Canadian Mining Journal


PERSPECTIVE: BHP fires $40B opening salvo in hostile takeover of PotashCorp

Potash is hot, hot, hot - both potash the indispensable commodity and Potash Corp. of Saskatchewan (PotashCorp...

Potash is hot, hot, hot – both potash the indispensable commodity and Potash Corp. of Saskatchewan (PotashCorp), that just happens to be the world’s largest producer. The Canadian company has rejected a US$130/share offer from the world largest miner, Australian BHP Billiton. The bid reflects a total purchase price in the area of US$40 billion.

PotashCorp CEO Bill Doyle called the offer “grossly inadequate,” and the board quickly adopted a shareholder rights plan. Doyle’s opinion of the offer looks to be an understatement.

BHP’s offer reflected a 16% premium in PotashCorp’s share price as it traded on Aug. 16. PotashCorp shares jumped 26% the following day. The share price has been on a steady climb since it dipped to slightly below C$90 early in July. PotashCorp reported earnings of $472.0 million in Q2 2010, double the same quarter a year earlier. The gross margin for Q2 2010 was $583.6 million, three times earnings for the same period in 2009. And that is only one quarter. PotashCorp shares reached a record high of US$240 each in mid-2008 before the global financial meltdown, and the price is again headed in the desired direction.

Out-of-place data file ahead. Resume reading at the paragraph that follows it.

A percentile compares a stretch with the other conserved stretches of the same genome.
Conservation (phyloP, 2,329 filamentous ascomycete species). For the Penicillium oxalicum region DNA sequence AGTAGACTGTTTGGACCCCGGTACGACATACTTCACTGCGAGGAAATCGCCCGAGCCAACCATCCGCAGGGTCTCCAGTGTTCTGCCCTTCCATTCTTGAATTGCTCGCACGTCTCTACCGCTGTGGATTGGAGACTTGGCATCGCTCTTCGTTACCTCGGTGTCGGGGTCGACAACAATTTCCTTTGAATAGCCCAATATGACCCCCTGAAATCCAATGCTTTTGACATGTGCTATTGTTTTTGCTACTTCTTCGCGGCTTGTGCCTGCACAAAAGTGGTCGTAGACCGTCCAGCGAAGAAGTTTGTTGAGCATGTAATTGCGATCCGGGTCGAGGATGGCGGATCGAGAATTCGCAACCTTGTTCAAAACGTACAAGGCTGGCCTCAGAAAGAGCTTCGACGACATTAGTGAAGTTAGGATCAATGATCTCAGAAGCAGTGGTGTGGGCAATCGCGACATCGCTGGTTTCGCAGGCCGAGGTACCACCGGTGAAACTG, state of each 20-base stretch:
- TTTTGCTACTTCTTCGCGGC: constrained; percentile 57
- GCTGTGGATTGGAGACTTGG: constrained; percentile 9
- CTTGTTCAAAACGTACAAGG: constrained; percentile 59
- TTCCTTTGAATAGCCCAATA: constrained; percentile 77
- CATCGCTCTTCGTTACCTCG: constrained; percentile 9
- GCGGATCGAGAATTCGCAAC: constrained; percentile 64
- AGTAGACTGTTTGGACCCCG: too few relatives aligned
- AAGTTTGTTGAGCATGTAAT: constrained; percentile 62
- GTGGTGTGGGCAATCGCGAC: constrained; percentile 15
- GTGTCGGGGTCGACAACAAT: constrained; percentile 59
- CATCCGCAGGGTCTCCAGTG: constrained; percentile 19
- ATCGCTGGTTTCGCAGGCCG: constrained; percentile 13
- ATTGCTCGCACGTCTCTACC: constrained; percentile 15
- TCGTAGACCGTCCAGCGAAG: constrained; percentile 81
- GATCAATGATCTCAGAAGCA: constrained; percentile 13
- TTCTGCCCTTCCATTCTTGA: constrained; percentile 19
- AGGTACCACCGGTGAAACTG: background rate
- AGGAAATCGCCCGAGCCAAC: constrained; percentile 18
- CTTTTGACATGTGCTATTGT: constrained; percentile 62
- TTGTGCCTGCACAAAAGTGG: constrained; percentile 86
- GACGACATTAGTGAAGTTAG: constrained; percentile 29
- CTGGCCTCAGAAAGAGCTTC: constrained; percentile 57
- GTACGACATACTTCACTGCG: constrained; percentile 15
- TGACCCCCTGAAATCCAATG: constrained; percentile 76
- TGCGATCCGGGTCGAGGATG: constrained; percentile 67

BHP has shown growing interest in Canada’s potash patch. The company is moving forward on its 100%-owned Jansen project east of Lanigan, SK. Construction could start in earnest next year for production in 2015 or 2016. The project has a target of 8.0 million t/y of saleable product at full capacity. Earlier this year BHP acquired Athabasca Potash for a modest C$341 million. That brought the Burr exploration project adjacent to the Jansen property into the BHP portfolio.

If readers will allow this writer an “I told you so” moment, here is what I wrote in October 2009 about a PotashCorp-BHP merger: “BHP Billiton should consider a takeover of PotashCorp. This was suggested by analysts at Bank of America Merrill Lynch. They speculate that the world’s largest miner could take over the Canadian company at a 30% premium to the share price.”